“A combination of advanced technology and improved design has encouraged desire. The mobile phone is a new solution to an ancient need, the need to communicate and connect.”
The DNA of the KTM brand is “Ready to Race.” Kiska knew that KTM’s heritage was motorbikes; an experience that had to be woven into the design. The first step was to look at the existing car market to identify whether there was a potential market segment for a KTM car. Kiska researched the latest techniques, materials and components used in automotive manufacturing, and quickly identified a segment of automobile production where the desire for a KTM product would already exist. The team then coupled this research with the “Visual Product Language” they had developed for their motorbikes and used this as the guiding light for the brainstorming of a potential design direction.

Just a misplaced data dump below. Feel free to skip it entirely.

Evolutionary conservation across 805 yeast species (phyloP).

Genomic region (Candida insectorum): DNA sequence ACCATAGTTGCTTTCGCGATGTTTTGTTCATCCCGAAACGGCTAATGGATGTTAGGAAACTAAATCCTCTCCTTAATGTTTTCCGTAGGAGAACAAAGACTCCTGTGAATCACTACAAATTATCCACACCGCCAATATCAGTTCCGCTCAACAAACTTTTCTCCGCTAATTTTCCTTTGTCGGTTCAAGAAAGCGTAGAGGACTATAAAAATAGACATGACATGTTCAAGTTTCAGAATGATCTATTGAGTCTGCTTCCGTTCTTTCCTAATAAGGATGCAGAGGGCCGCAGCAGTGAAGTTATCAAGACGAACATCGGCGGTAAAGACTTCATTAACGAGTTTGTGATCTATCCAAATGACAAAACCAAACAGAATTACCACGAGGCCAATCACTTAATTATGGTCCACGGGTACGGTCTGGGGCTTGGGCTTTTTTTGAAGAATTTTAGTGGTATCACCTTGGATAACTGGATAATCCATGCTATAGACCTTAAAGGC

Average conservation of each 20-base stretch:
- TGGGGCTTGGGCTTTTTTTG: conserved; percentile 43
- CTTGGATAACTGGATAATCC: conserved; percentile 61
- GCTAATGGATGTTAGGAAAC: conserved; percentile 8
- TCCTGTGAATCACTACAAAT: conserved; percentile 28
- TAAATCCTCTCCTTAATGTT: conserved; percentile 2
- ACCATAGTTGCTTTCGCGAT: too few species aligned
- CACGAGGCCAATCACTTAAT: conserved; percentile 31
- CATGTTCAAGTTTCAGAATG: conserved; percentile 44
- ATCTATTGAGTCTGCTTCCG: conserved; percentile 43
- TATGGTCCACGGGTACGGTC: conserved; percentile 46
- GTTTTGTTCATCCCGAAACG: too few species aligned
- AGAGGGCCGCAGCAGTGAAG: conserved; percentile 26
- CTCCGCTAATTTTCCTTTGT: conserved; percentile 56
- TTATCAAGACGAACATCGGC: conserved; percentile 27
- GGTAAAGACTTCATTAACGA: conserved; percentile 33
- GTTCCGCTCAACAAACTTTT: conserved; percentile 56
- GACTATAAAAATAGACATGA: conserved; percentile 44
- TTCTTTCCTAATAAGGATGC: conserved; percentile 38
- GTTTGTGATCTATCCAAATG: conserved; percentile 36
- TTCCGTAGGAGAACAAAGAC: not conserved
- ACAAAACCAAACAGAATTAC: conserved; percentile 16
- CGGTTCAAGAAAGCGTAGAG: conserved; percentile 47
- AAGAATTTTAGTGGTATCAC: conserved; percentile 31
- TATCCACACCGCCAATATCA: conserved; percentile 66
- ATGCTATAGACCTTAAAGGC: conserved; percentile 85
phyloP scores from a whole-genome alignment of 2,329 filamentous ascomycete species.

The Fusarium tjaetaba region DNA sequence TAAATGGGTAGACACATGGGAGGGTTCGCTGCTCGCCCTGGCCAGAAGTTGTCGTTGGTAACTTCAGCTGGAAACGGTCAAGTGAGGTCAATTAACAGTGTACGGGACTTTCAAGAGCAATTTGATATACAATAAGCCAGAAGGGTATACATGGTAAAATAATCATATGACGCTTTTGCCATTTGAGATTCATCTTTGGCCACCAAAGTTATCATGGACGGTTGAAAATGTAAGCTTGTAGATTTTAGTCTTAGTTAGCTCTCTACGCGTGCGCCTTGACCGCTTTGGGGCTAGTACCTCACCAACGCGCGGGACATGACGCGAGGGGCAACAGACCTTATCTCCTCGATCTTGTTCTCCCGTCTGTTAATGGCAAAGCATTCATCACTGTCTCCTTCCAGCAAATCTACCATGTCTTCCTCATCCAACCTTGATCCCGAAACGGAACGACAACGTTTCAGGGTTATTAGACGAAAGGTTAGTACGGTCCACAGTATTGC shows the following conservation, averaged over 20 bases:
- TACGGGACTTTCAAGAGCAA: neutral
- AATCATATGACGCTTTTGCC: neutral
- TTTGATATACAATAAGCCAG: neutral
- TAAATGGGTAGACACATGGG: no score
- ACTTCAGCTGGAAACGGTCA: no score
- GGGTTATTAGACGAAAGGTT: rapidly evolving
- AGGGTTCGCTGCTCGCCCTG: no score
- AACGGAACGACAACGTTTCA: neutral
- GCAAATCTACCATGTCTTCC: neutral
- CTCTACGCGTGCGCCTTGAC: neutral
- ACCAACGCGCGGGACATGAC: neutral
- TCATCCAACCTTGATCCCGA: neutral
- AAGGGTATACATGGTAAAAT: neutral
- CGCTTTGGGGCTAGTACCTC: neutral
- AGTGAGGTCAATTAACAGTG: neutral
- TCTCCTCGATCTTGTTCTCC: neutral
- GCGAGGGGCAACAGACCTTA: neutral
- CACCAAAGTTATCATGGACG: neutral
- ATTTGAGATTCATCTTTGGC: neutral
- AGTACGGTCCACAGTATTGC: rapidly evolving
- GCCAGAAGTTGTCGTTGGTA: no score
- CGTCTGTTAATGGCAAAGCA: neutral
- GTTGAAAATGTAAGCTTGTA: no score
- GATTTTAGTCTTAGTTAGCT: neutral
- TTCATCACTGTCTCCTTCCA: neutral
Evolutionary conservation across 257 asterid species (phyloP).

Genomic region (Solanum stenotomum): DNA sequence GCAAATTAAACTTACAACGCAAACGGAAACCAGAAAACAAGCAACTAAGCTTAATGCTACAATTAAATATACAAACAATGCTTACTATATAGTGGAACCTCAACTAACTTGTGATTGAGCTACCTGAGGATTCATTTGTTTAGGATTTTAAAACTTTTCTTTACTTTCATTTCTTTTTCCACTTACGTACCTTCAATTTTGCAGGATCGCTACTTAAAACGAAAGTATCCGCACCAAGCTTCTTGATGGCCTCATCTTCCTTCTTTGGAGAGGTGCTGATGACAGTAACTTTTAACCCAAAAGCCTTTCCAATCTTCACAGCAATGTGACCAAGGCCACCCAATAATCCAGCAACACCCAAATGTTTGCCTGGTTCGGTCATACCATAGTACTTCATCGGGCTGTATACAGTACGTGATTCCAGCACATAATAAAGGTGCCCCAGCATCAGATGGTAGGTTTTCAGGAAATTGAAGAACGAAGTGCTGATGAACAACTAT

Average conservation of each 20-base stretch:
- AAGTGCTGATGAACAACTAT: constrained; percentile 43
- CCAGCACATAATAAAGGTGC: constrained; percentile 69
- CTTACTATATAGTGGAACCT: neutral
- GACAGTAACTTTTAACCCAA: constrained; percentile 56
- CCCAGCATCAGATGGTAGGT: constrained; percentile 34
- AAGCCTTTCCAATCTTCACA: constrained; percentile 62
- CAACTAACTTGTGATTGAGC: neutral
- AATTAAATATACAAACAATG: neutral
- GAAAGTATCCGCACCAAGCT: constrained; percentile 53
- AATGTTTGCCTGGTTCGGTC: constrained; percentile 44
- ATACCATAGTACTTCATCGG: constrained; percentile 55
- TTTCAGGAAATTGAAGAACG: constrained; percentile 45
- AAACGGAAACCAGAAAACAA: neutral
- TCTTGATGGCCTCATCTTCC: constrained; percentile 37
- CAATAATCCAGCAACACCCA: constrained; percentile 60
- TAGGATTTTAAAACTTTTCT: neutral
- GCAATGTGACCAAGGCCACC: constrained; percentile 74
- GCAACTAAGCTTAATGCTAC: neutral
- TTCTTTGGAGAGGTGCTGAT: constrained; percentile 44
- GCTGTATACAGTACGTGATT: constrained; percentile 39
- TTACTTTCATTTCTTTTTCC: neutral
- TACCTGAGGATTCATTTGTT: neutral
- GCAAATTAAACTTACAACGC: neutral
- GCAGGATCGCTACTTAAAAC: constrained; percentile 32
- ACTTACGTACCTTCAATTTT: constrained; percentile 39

The direction was born, and the product became a motorbike with four wheels. It used an avant-garde, carbon fiber monocoque, which is standard equipment in Formula 1 racing due to its weight and safety advantages. This carbon composite monocoque would form the center of the concept built on the drive train from an AUDI TT. The design elements were minimal, functional and floated, very much like the motorbikes of KTM.
Each component fulfills a function, the technology remains transparent, and the pure form of driving pleasure is enhanced by adapting many of the design and engineering techniques used in the KTM motorcycle family. Pleasure is also enhanced by the emphasis on lightweight created by the carbon composites and its benefits to performance ratio. Soon after X-Bow, the entire automotive sector evidenced a design for lightweight. This will become important for designing desire and for the future of the automobile.
Designing the Desire for Incorporating Sustainability into the Design Process